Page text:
How to Start a Conversation About Someone's Mental Health


There are many different ways to support and help people struggling with their mental health. However, it’s important to remember everyone is different and will need support in different ways. Not everything on the list will apply to everyone, but it’s rather just a starter to a conversation. It’s up to you and the other important people around you to keep the conversation going.

Here are a few tips that can help you to spark a conversation about mental health support within your household:

1. Ask them.

This is the number one thing you could possibly do to help start an open conversation about mental health and support they will need. Try questions like:

“How are you doing? Is there anything on your mind you would like to talk about? If you would like to talk about anything, I am here to listen.”

2. Be mindful of your facial expressions.

When someone is having a very personal conversation about their mental health, it’s extremely important to be mindful of your facial expressions. You do not want to come off like you’re judging them. If you’re not sure what facial expressions to make, keep your expression neutral and let your words do all the communicating.

3. Do not judge.

Never, ever judge someone’s coping mechanisms that they used while they were sick. Mental illness is not an easy labyrinth to get out of and sometimes people use unhealthy copy mechanisms to bring them a moment of peace. It’s important to identify their poor coping mechanisms and help them to find new ones.

4.  Take them seriously.

Take everything they may express to you seriously. Sometimes, some things they may say might not make sense to you, but they are very real to them. Even if you do not understand it, do not joke about it. When someone is opening up to you and telling you something as serious as what is going on inside their heads, the last thing they would want is to be made fun of.

5. Help them to find professional help.

Mental illness can affect many aspects of someone’s life. It’s very complicated and cannot always be helped by just talking to someone. If their mental illness is causing someone to change their habits and is affecting their life, talk to them about different types of help you can help them access.

6. Knowing when (and when not) to leave them alone.

Sometimes, people struggling need a little private time to themselves to calm down or just disconnect from the world for a second. However, it’s very important to know when not to leave someone alone. If you fear they may harm themselves in any way, they should not be left alone.

If you fear they are a risk to themselves or another, you should contact a doctor or take them to an emergency department.

7. It’s not a “one and done.”

One conversation about mental health is a good start, but it isn’t enough. Keep in mind they may want to talk to you again after they have opened up to you. Be open to this and plan times when you to can talk about it in the future.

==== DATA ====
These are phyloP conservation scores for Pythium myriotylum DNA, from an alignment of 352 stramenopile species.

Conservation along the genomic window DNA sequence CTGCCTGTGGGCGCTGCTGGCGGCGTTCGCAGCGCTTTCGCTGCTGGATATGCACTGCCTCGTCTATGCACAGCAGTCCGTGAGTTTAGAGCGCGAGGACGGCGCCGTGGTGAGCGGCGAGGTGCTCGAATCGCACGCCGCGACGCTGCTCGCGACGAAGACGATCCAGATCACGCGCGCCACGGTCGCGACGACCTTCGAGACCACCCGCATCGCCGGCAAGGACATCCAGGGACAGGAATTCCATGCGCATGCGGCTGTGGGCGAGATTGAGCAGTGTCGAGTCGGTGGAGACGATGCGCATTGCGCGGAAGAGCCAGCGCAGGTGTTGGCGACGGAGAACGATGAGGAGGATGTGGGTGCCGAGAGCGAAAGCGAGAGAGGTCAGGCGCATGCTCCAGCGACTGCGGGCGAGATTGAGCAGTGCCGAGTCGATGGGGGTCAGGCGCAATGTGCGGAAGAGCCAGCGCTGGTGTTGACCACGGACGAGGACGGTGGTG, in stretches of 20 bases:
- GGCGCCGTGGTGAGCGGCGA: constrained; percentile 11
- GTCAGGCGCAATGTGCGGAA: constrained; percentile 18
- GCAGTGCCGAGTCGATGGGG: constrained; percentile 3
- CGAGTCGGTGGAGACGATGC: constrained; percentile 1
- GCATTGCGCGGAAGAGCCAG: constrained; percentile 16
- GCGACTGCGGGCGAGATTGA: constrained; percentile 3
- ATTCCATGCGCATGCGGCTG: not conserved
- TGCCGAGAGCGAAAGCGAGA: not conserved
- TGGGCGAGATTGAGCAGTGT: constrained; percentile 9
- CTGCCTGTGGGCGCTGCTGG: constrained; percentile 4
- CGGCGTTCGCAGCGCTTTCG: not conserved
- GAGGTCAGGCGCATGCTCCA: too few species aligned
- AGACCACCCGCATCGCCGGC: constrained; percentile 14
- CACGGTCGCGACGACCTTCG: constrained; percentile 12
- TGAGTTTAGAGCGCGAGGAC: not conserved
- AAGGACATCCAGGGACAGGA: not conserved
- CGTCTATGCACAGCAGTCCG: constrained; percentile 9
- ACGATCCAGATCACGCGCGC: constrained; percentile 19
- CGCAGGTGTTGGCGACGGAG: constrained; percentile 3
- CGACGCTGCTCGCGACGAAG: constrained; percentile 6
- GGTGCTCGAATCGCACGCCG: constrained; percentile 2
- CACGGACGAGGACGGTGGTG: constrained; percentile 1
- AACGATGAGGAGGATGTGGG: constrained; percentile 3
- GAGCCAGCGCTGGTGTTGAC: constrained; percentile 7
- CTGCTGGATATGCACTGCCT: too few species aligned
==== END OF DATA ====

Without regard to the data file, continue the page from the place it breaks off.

8. Tell only the people you need to.

If you are worried about them and feel the need to express this worry to a professional or to another loved one, do so. But never tell someone who doesn’t need to know. Do not start gossip about someone’s mental state. It will be very counterproductive and the person will likely be far too ashamed and upset to ever open up to you again.

Remember: everyone is human and some things can become a little too much for one person to bare. If you are worried about someone, take some tips from the above to try and start an open conversation about mental health. And remember, if you want to keep the conversation going, you should continue to read and educate yourself about mental health-related topics.

If you or someone you know needs help, visit our suicide prevention resources page.

If you struggle with self-harm and you need support right now, call the crisis hotline at 1-800-273-8255 or text “START” to 741-741. For a list of ways to cope with self-harm urges, click here.

We want to hear your story. Become a Mighty contributor here.

Getty Images photo via sergio_kumer


Find this story helpful? Share it with someone you care about.


Related to Mental Health

meme of mental health new years resolution

10 Relatable Mental Health Memes If New Year's Resolutions Aren't for You

When you’re struggling with a mental illness, New Year’s resolutions often feel overrated. It can be daunting to set a goal for the whole year when you’re just trying to get through one day or one moment at a time. And when we’re struggling, the last thing we need is another expectation, or another thing to [...]
A woman holding her daughter in front of the Christmas tree

The 'Mental Health List' I Want to Follow on the Other Side of Christmas

It’s the final sprint to Christmas, and I’m standing at the crossroads of anticipation and sadness. I love the festivity Christmas brings. It brings people together in joined anticipation. It gives us a reason to wear pretty clothes, string up lights and hang wreaths. Our hearts beat a little faster at Christmas in preparation and [...]
woman with short dark hair stands in the snow

6 Resolutions Someone With Mental Illness Can Actually Make

Sometimes it’s just out of your control. It’s not your fault — it’s your mental illness. Because no amount of positive thinking, exercise or self-care can sometimes stop you from having bad days. Instead, look forward to the days when life is just a little bit easier, which can make following through with your new [...]

3 Ways I Handle Interrogating Questions During the Holidays as Someone With Mental Illness

Holiday dinners — where to begin? There are numerous meme’s about being interrogated by family, friends and distant relatives. What are you going to do when you finish college? Do you have a significant other? Do you have a job? Did you get a promotion? Why did you dye your hair that color? Did you [...]